Oil and Gas Companies May Receive Relief from Lease Standard
FASB wants to give utilities and oil-and-gas companies some relief when they switch to the board’s new lease standard. The board has unanimously agreed to float a proposal exempting companies with land easements from having to review their existing contracts to determine if they are covered by the requirements of Accounting Standards Update (ASU) 2016-02, Leases. “The type of easement that is going to fall into the bucket of a lease is a pretty narrow subset,” FASB member Christine Botosan said, “so I just can’t see making these companies go through a haystack to find the needles.” The board plans to issue the proposal with a 30-day comment period and wrap up the issue as quickly as possible, because the lease standard becomes effective for public companies in 2019.
Revenue Recognition Implementation Guidance Released for Four Industries
On July 3, the AICPA’s Financial Reporting Executive Committee (FinREC) issued four working drafts of interpretive guidance for the FASB’s revenue recognition standard for the airline, casino and gaming, healthcare, and telecommunications industries. FASB published the revenue standard in May 2014 as Accounting Standards Update (ASU) 2014-09, Revenue From Contracts With Customers, at the same time as the IASB published IFRS 15, Revenue From Contracts With Customers. The standards are the result of 12 years of work by the accounting boards to come up with a single method for all companies worldwide to calculate the top line in their income statements. The standards scrap about 180 pieces of specific financial reporting requirements in U.S. GAAP and add more substance to the revenue guidance in IFRS. The standards also establish a principles-based approach to recognizing revenue, which has been a cultural shift for U.S. companies used to many rules written for specific industries. The standards go into effect for public companies in 2018.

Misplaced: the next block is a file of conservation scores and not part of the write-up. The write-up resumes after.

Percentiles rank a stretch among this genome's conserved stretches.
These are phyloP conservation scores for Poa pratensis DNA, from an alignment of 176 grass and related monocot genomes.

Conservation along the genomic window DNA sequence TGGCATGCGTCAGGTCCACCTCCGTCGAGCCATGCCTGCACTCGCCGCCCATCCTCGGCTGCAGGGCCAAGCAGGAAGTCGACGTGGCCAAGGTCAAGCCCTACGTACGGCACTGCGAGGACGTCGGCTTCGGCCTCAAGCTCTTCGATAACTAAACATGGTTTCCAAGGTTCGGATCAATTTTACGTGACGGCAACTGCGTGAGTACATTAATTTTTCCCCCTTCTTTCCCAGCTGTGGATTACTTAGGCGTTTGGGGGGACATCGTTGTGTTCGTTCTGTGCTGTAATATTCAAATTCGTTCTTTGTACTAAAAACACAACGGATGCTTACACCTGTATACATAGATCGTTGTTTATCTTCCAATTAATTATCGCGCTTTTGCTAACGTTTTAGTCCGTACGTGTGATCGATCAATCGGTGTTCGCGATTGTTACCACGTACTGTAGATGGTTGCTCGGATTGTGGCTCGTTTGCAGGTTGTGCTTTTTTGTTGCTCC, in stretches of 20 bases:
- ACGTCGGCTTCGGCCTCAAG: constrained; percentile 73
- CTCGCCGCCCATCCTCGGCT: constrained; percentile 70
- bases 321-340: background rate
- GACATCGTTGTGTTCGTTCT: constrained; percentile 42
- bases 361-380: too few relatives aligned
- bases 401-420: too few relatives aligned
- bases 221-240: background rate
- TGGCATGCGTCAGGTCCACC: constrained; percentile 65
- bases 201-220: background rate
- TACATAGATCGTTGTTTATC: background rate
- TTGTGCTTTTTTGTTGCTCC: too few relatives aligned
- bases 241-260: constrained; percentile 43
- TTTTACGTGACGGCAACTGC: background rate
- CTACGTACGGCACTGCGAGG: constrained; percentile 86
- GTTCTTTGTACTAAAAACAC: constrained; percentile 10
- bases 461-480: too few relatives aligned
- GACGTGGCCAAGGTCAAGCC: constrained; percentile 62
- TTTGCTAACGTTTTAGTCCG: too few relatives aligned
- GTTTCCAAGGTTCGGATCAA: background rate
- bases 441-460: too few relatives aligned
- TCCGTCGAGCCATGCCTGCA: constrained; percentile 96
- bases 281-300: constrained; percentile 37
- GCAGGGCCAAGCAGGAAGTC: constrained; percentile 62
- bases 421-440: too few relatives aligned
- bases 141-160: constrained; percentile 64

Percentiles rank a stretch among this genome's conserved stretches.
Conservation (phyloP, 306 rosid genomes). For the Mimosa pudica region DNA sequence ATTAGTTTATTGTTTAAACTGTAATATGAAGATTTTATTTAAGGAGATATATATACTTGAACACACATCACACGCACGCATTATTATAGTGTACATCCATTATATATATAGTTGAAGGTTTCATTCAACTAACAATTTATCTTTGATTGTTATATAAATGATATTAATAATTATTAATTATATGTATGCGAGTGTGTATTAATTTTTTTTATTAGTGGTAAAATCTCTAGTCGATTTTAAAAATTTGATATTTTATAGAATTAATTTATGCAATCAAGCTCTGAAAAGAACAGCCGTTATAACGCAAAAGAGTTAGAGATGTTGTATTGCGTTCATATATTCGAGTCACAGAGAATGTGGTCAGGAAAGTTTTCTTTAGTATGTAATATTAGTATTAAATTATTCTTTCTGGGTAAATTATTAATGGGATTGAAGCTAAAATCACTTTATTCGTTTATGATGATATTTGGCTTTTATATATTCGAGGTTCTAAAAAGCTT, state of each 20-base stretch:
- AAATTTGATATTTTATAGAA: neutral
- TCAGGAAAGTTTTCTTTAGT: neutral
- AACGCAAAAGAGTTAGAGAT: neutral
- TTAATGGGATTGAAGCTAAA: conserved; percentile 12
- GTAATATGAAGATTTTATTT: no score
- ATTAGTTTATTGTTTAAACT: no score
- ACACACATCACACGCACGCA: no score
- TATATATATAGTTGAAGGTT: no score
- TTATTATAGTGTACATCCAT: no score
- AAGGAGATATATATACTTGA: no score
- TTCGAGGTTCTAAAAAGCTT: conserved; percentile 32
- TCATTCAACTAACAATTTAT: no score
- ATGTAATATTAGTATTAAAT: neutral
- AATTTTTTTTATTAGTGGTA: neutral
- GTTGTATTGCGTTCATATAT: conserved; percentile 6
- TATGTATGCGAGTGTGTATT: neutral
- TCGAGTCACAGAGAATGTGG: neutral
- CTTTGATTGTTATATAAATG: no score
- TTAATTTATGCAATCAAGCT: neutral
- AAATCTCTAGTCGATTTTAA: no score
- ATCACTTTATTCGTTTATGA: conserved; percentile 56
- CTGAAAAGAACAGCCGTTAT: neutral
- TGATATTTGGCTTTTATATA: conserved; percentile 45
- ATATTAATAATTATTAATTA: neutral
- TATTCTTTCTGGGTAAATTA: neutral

Members Sought for Capital Markets Advisory Committee
The IASB is seeking members for its Capital Markets Advisory Committee (CMAC), a panel that meets with the accounting board three times a year to discuss standards setting. The members mostly work in investment banking and asset management and have a background using financial statements in investment decisions. Members are appointed to three-year terms on the CMAC and can be reappointed once. The panel is currently chaired by Peter Joos, who teaches at the Insead Business School in Singapore, and Marietta Miemitz, a financial analyst focused on pharmaceuticals and health care with Primavenue Advisory Services in London.